New Cell Lines
To date, most basic and applied research on human disease is performed with animal models, the majority being mice. Unfortunately, most of what is learned from mouse models is not associated with human disease. Moreover, even with current advanced genetic technology, it is nearly impossible to generate models of rare diseases such as Amyotrophic Lateral Sclerosis (ALS), also known as Lou Gehrig’s disease. “Therapeutic Cloning” will provide a novel opportunity to study patient specific stem cells allowing one to understand the genetic causes of disease. It is a process known as somatic cell nuclear transfer (SCNT) in which the nucleus of a donor cell is transferred into an egg that has been emptied of its chromosomes. That egg now contains an exact duplicate of the donor’s genome, and if all goes well when it is cultured in incubator for five to seven days, an SCNT-embryo will develop into a stage in the incubator for derivation of embryonic stem cells (ESC) which can differentiate into any cell type a patient may need for possible therapy. However, although the potential of combining SCNT technology with ESC research for the future therapies in animals has been demonstrated, it has not yet been accomplished in humans, although members of our team are closing in on this accomplishment. While we understand and respect those who oppose SCNT-ESC research, we are equally sincere in our belief that the life-and-death medical needs of suffering children and adults might be ameliorated by insights derived from SCNT-ESC. This proposal marks the beginning of the effort to use human embryonic stem cells (hESC) in a series of experiments whose principle has already been proven in animals and even in early stages in human by members of our team. The focus of our research is to gain a better understanding of ALS. By developing ALS hESC lines, particularly recreating the neuronal niche thought to be awry, researchers will have a novel tool for studying the mechanism of disease. Furthermore, this presumed new model for ALS may also be used to test potential therapies; high throughput screening allows the rapid examination of millions of compounds and may be used to examine gene manipulations and it’s impact on disease. Members of our team have recently reported the first successful derivation of SCNT-embryos from cultured adult cells (skin) in the human. Other members have derived new hESC cell lines under very defined conditions and feel poised to accomplish the next step; the derivation of SCNT derived hESC lines. Upon completion of this project, we may be one step closer to understanding and perhaps stopping the progression of this horrific disease.
Statement of Benefit to California:
The proposed research involves three cutting edge technologies: human embryonic stem cell research, somatic cell nuclear transfer, and patient specific cell lines. These technologies which are complementary to each other, have yet to be developed and optimized in humans, and when combined, will offer great potential in medicine. The ability to stay close to emerging technologies is paramount to keeping California business at the leading technological edge. In addition to the likely economic benefits to the State of such a commercial program, it is critical to point to the paramount medical benefits to the public of such collaboration in terms of the development of milestone medical therapies for future cell therapy. Upon completion of this project, we will be able to prove the concept of SCNT-ESC research as a tool for developing therapies. Stem cells derived from SCNT-embryos will likely be a conduit to drug development, eventually leading to new pharmaceuticals. Furthermore, producing such stem cell lines would establish a novel resource to study the role of individual genes in disease development. With the improvement of cloning methodologies as described in our proposal, SCNT-ES cells could be used as a cellular transplantation resource. Cell therapy technologies overlap with those of gene therapy, cancer vaccines, drug delivery, tissue engineering and regenerative medicine. Collectively, the value of the cell-based markets is estimated to be $26.6 billion in 2005, $56.2 billion in 2010, and $96.3 billion in 2015. The largest expansion will be in diseases of the nervous system and cancer. Skin and soft tissue repair as well as diabetes mellitus will be other major markets. The number of companies involved in cell therapy has increased remarkably during the past few years. In 2006, more than 500 companies have been identified to be involved in cell therapy. Of these, 104 are involved in stem cell therapy. If the proposed research is successful as anticipated in contributing to the development of cell therapy products, there are likely to be substantial benefits to two critical sectors of the California economy, health care and pharmaceuticals. Additionally, our proposed research will benefit through further refinement and expansion of its SCNT-ESC technology and through collaboration in other areas of biotechnology, including molecular biology and immunobiology. Furthermore, the advancement of ESC research together with SCNT technique will enhance partnership-developing programs for start-up as well as established biotechnology companies. Support for this project will help maintain our leadership in embryonic stem cell and cloning technologies and will help a California business to be better equipped to compete for a multi-billion dollar market.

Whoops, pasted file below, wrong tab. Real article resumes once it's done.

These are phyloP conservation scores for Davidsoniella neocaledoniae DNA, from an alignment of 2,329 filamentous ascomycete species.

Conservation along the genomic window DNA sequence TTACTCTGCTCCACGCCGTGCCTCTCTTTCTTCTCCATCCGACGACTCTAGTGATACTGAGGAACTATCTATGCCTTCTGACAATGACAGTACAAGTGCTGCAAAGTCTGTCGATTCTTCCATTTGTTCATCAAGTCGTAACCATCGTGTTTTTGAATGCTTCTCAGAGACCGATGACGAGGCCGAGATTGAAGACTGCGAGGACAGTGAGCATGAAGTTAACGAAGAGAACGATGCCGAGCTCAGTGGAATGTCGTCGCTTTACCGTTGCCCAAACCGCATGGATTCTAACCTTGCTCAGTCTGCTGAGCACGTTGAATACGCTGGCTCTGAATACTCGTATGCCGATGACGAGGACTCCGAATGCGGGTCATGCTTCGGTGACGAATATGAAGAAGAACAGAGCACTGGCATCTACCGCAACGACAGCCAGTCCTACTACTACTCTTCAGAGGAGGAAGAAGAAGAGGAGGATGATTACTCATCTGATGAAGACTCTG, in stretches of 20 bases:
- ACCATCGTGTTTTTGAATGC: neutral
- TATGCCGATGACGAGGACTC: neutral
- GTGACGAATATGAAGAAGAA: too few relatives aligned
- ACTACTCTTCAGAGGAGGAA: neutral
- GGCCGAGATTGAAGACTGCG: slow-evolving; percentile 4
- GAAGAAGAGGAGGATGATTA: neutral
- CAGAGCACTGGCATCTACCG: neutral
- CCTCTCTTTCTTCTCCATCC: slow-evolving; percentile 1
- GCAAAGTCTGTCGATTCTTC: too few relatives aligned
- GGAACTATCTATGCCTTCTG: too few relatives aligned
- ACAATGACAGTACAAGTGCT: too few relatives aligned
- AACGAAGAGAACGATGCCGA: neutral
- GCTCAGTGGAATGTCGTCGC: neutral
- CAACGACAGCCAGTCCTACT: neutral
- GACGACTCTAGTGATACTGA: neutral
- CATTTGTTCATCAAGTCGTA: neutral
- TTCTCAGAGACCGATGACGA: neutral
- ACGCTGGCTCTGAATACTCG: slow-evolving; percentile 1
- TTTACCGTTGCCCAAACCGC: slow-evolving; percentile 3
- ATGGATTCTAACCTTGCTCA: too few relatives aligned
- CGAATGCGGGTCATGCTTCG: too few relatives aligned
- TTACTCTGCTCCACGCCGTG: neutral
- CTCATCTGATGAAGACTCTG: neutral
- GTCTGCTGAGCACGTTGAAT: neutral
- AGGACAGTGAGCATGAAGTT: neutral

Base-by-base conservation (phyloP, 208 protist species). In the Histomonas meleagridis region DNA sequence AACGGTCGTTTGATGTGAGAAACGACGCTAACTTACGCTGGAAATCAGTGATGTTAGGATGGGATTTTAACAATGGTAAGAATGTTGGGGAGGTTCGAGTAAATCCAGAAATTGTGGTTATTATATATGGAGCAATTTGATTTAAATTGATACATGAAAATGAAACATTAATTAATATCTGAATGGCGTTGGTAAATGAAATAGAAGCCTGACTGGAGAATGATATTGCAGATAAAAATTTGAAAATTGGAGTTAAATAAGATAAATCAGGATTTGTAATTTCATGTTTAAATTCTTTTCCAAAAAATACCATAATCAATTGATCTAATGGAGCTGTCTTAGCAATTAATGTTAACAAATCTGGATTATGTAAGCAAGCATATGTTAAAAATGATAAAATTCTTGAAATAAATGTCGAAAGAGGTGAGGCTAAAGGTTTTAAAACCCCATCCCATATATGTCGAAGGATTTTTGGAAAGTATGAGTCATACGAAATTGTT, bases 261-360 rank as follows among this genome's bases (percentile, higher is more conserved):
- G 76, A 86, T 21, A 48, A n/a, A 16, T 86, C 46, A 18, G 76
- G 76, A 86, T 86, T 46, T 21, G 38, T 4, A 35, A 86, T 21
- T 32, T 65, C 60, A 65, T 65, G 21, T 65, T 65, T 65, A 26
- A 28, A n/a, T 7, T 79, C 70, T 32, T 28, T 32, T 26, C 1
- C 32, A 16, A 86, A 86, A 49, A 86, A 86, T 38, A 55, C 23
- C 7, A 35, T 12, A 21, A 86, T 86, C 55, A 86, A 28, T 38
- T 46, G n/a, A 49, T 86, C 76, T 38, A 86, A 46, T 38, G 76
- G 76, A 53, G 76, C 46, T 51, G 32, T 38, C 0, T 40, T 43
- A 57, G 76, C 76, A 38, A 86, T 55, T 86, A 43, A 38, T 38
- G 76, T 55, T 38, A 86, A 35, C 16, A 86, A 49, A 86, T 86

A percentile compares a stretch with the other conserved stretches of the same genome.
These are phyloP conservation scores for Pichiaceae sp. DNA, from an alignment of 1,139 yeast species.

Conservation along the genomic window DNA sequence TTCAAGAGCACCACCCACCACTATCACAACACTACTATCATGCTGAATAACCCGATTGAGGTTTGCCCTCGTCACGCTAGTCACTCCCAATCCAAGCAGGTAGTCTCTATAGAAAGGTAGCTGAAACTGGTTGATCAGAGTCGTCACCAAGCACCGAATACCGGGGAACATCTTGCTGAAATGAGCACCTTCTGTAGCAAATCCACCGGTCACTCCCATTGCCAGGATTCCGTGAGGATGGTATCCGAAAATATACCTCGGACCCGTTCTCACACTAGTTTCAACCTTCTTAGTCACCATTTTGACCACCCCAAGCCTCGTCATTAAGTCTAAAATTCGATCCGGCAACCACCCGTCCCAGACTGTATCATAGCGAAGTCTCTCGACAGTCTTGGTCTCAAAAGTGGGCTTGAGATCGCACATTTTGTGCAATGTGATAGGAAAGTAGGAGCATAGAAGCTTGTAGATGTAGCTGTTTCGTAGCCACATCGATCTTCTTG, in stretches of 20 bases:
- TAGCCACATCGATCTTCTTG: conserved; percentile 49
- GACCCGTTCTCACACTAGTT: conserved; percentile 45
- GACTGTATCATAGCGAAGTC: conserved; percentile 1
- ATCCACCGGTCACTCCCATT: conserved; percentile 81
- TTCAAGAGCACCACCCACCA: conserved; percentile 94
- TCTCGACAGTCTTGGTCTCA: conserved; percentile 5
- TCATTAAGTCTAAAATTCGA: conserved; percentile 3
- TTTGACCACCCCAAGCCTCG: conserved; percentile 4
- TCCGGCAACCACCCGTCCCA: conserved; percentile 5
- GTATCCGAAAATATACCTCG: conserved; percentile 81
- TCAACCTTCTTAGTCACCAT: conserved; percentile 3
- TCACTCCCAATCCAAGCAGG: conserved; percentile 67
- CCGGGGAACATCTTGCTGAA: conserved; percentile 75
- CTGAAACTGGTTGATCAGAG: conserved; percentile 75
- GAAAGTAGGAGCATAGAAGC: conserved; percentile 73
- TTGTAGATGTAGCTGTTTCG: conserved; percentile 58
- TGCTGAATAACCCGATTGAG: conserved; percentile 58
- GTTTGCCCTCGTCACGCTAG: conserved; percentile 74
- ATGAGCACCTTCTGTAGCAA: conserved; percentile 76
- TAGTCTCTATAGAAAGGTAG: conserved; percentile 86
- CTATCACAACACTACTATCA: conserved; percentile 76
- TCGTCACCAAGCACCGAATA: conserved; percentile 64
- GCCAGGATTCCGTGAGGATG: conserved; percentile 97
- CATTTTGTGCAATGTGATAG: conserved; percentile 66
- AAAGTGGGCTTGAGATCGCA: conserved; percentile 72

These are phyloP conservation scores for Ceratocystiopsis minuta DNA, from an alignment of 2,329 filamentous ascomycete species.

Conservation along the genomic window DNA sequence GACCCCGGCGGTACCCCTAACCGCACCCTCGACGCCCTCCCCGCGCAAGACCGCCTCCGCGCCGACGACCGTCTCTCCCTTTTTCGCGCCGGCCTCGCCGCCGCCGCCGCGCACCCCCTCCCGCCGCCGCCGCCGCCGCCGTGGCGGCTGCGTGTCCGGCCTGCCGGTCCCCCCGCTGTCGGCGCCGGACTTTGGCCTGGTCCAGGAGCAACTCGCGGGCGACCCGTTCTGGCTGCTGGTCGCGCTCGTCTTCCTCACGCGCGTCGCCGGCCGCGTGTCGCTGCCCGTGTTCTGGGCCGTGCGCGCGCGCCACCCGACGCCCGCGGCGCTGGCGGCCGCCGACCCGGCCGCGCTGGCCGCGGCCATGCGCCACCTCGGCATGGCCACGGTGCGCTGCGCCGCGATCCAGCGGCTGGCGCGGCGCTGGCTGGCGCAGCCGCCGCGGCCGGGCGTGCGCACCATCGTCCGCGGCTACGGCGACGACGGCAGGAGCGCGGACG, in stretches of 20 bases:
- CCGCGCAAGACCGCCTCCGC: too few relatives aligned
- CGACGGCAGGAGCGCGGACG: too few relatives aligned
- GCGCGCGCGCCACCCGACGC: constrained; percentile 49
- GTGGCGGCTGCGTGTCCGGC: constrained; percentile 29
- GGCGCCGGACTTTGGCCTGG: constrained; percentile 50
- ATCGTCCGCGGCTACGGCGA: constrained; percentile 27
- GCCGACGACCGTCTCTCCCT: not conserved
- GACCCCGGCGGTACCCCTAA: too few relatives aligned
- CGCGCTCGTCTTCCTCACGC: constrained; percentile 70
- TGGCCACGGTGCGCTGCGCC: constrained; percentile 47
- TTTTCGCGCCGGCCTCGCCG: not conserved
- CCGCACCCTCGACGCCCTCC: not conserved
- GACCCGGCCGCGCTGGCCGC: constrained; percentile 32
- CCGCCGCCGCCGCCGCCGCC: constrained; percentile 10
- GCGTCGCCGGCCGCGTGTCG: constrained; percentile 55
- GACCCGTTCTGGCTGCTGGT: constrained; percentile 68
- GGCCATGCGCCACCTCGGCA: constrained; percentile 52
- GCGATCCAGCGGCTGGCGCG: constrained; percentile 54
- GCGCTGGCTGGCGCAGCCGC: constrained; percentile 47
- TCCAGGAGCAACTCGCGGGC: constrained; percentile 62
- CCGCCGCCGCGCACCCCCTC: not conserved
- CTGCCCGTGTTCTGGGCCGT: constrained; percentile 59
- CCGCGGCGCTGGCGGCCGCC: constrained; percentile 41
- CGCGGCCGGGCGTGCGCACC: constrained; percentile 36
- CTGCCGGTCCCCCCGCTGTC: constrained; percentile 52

Executive Summary This applicant proposes to develop methods to generate human embryonic stem cell (hESC) lines using somatic cell nuclear transfer (SCNT), in order to allow the derivation of disease-specific cell lines. The applicant states that nuclear transfer is the “gold standard” method of reprogramming and will remain that way until proven otherwise. Optimization of SCNT technology to humans is described in Aims 1 and 2. Once SCNT methods are reliable in humans, the applicant proposes to derive hESCs from individuals with known genetic versions of motor neuron disease (amyotrophic lateral sclerosis, ALS), as well as patients with idiopathic motor neuron disease. This is an interesting and highly focused application with two goals 1) to develop SCNT in humans and 2) to study motor neuron disease. The recent publication of the derivation of non-human primate ES cells by SCNT certainly advanced knowledge on ES cell derivation. To be able to accomplish this with human cells would be an important breakthrough. Even if transcription factor-mediated somatic cell reprogramming becomes the technique of choice, a comparison between that method and SCNT-mediated reprogramming may yield useful data for making reprogramming more efficient. In addition, if successful, this application could lead to the generation of hESC encoding important genetic information regarding the pathogenesis of motor neuron disease, which could provide new therapies specific to this disease. In spite of the potential significance of the work, and therefore its potential fundability, reviewers were not supportive of this application due to significant weaknesses in the project and the lack of experience of the principal investigator on the project. Reviewers were very critical of the fact that, if Aim 1 fails to produce blastocysts from SCNT embryos, Aim2 and 3 cannot be performed. Overall, the preliminary data presented was weak and the project was poorly described. Aim 1 is an assembly of different protocols for oocyte activation and delivery of the nucleus into the oocyte, with no sound rationale other than a handful of manuscripts gathered from experience in farm animals. The applicant describes the use of chromatin transfer but there is no explanation of how this is done or reference of work done by the applicant or some of the collaborators. In Aim 2, the applicant is proposing to use growth factors to enhance the development of the SCNT embryos. The applicant proposes to use factors that favor the development of fertilized embryos, but does not take into account the work done by others that demonstrated that SCNT embryos need culture systems that resemble more those from somatic cells rather than embryo culture. The availability and source of oocytes was also of concern. Reviewers were unclear about how many oocytes were needed, how many oocytes would be used in each aim, and how many of these oocytes would be used fresh or be supplied frozen. This information impacts the overall budget of the proposal and the statistical power of the results. Furthermore, one reviewer commented that the applicant did not provide evidence that s/he has access to a supply of oocytes, as the applicant acknowledges this is a limiting factor. Reviewers were also concerned about whether the project was feasible as described. As the applicant points out, the group has considerable experience in the technology to be used and much of the proposed work seems standard. However, although the project lists good and appropriate collaborators, the role of the collaborators is not clear. In addition, the applicant appears to have no experience managing a major project. The applicant also failed to cite key publications on motor-neuron disease, perhaps reflecting lack of understanding/knowledge of the field. Finally, one reviewer noted that although the gene expression and proteomic analyses they plan on neurons derived from ALS patients with familial and sporadic disease might identify significant differences, it could equally yield a long list of gene expression differences that will be hard to decipher. Reviewer One Comments Feasibility: Strengths: - PI has some experience with embryo manipulations and oocyte activation - One of the collaborators recently published the first human embryo produced by SCNT Weaknesses: - Aim one is an assembly of different protocols for oocyte activation and delivery of the nucleus into the oocyte with not sound rationale other than a handful of manuscripts gathered from experience in farm animals. - Aim 1.2 describes the use of chromatin transfer but there is no explanation of how this is done or reference of work done by the PI or some of the collaborators - How many oocytes will be used in each aim? How many will be used fresh vs. frozen? How many are needed? This will impact the overall budget of the proposal and the statistical power of the results. At least the PI should have included the desired number and worked from there. - Aim 2.2. The PI is proposing to use growth factors to enhance the development of the SCNT embryos. It is proposed to use factors that favor fertilized embryos to develop. PI does not take into account the work done by Latham’s group that demonstrated that SCNT embryos need culture systems that resemble more those from somatic cells rather than embryo culture. - If Aim 1 fails to produce blastocysts from SCNT embryos, Aim2 and 3 cannot be performed. Responsiveness to RFA: yes Reviewer Two Comments Significance: The goal behind this proposal is to establish hESC lines from blastocysts using SCNT. The applicant proposes that this method is the “gold standard” and will remain that way until proven otherwise. If reprogramming becomes the technique of choice, a comparison between the two methods may provide useful data in making reprogramming more efficient. The publication of the derivation of non-human primate ES cells by SCNT by Byrne et al (2007) certainly advanced knowledge on ES cell derivation. To be able to accomplish this with human cells would be an important breakthrough. The question however will be whether iPS cell technology really takes over the field, making SCNT redundant. However this remains to be proven and our current understanding of hESCs and their differentiation potential means that iPS cells have to catch up. As the applicant points out, the group here has considerable experience in the technology to be used and much of the proposed work seems standard and not necessarily innovative. Feasibility: Much of this proposal is technically rich from a group of investigators who know what they are doing in cloning and SCNT in rodents and in large animals. They have three Specific Aims which seem well organized and appropriate. It might have been helpful to have a letter of collaboration from an IVF clinic ensuring them of a supply of oocytes as they acknowledge this as a limiting factor. Throughout the Research Design they provide alternative approaches if the initial plan does not work. I could not find any note however of their using any of the techniques used by Byrne et al in their paper – could they not learn something from this study? They have chosen ALS as the disease that they would like to model with their hESCs. The Co-PI, Dr. Snyder has considerable experience with in vitro neural stem cell differentiation. Unless I have missed this, they did not cite the two papers from Nature Neuroscience on mutant astrocytes in the SOD-1 transgenic mice that were derived from ES cells. The co-cultures they note here are similar to the studies in Nature and should have been cited. It might be that the gene expression and proteomic analyses they plan on neurons derived from ALS patients with familial and sporadic disease might identify significant differences or simply a long list of gene expression differences that will be hard to decipher. The preliminary data that they present is dense and somewhat disorganized getting down to the size of figures where over-strength reading glasses are called for! It would have been much better to organize this data according to the Specific Aims. The team is strong and they are technologically accomplished. The PI is a junior Research Assistant Professor. He has some quite significant publications in the field but no funding at present. While they name a number of senior scientists in San Diego and elsewhere who are collaborators, letters of support are missing. I wonder what exactly I. Wilmut will actually do here, apart from providing his name. It also might be noted that I. Wilmut has publicly given up on SCNT as a means of deriving disease-specific hES cells in favor of the iPS approach. Responsiveness to RFA: Yes, they will demonstrate pluripotency of their cells appropriately and share them. Reviewer Three Comments Significance: The work in this application is focused on the generation of motor neuron disease specific cell lines in patients with both genetic and non genetic forms of ALS. If successful, this application could provide human embryonic stem cells encoding important genetic information regarding the pathogenesis of motor neuron disease which could provide new therapies specific to this disease. Feasibility: This is a highly focused proposal specifically targeted on the generation of motor neuron disease specific human embryonic stem cell lines using somatic cell nuclear transfer. The applicants have provided a relatively precise and detailed methodology for the generation and characterization of the resultant cell lines. Moreover, they have also provided detailed methodology and preliminary data regarding differentiation of these cells toward neural lineages. To date no group has successfully generated cloned human embryonic stem cells through SCNT although two of the lead applicants are authors on a recent publication demonstrating successful nuclear transfer and propagation of cloned embryos to the blastocyst stage. Overall the applicants would appear to have the necessary research expertise in the various required aspects of the project including cloning technology, neurobiology, and human embryology. However the principal applicant is a very junior research scientist, currently holding a research assistant professor at the Burnham with no demonstrated ability to manage a project of this size. It is very unclear why he is leading on this project. Another criticism is that the role of Professor Yang and Professor Wilmut in this application are ill-defined. Responsiveness to RFA: Assuming that the applicants can successfully generate expandable populations of cells derived from patients with motor neuron disease, the characterization and differentiation of these cells as outlined in the application is appropriate. Moreover the applicants have considerable expertise in neural differentiation of human embryonic stem cells, as well as other non-neural populations. Unfortunately in this application there does not appear to be any consideration of how these cell lines will be provided for use by other research groups and/or commercialized, with the exception of a single line that says “All reagents and products will be made available to research groups cost free.”